The weakness in this plan is that I do not have all locations and timing figured out. There are also some fairly loose ends where the initial distraction is concerned, but this thing boils down to dividing forces, striking at the time with the potential for highest take, being ready to go, and using personal tension to my advantage. Though I don’t condone the racial shit that goes on in my town, it can be a tool for me. I think the police would be prepared to point the finger at the reserve for long enough that we could get away with the cash.

Interview with Cameron O., J.P., and Connor(?)

Saw a show with these guys and then asked them what made them go to shows.

20 Questions on Career and Job Success in the Music Industry

1. What is job success? My definition right now is to be making money regularly or getting regular calls for jobs. Is there an objective standard for ‘job success’?

I would say there is no standard for this. I’ve seen someone refer to success as lasting over 90 days (probation period), and someone else give a very well thought out explanation involving challenges and opportunity.

Job success in the music industry for me would be similar to Queens of the Stone Age or John Zorn’s model. They have a revolving door of friends and musicians that reach far across their own scene or other genres. The reason this is important to me is because I think the concept of a band with static members can dry out really quickly. When it becomes a collaborative and colorful ensemble then it always seems far more successful to me. I find it much more creatively fulfilling to have access to people from different backgrounds to help expand my own pallet. Working with a single act for too long makes you tight, or predictable depending on how you look at it. There’s only so much you can squeeze out of something when you don’t tap into other influences and shake things up for yourself.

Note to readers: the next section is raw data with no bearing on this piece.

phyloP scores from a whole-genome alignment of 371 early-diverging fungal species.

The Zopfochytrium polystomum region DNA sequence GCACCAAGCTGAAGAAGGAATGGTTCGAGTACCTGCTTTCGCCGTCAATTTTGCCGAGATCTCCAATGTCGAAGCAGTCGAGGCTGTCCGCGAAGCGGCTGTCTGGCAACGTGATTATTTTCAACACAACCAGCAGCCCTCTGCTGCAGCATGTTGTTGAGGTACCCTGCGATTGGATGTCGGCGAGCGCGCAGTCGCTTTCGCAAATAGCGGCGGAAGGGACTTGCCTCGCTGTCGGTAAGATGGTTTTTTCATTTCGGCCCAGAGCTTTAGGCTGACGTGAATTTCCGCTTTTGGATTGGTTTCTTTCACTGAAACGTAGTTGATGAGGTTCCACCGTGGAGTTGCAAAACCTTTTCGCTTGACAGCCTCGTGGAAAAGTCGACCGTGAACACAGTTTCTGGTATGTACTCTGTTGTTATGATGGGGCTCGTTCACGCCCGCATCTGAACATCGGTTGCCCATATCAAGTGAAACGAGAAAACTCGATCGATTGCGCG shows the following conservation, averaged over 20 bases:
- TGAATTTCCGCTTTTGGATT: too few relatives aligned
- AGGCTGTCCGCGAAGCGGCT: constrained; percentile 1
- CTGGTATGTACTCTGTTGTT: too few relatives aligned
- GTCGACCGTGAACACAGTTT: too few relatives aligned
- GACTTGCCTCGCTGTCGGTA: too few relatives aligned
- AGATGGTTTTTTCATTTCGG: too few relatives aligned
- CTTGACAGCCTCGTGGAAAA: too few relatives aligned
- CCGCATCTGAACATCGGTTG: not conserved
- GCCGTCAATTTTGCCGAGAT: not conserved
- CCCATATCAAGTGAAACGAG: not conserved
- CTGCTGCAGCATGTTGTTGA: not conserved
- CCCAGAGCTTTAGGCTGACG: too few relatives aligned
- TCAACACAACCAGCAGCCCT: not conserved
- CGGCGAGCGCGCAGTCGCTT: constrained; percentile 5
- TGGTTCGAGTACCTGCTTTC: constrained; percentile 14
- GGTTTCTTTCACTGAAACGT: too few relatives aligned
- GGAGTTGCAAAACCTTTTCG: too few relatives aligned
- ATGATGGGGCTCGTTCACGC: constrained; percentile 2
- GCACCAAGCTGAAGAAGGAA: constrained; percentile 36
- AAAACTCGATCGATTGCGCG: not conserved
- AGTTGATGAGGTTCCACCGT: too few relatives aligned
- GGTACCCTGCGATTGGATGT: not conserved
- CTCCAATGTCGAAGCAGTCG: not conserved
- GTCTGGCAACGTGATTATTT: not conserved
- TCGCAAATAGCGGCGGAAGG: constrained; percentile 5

2. Is there a certain amount of money I need to make to be successful?

Again this is subjective, but it should really be based on my budget. I need to make enough to live comfortably, and I need to define living comfortably by where I need to be to find work or have close access to jobs and by having enough space for myself and music equipment. I almost didn’t include a space for music equipment because I think I could make it work without it, but ideally I think to live comfortably I would want a space to store my things so that there aren’t guitars and repair equipment everywhere.

I just read a Forbes article that tells me that happiness is not really determined by money once you are at the point that you are meeting your needs for ‘comfortable living’. That seems to be as far as the definition of success goes when it comes to money.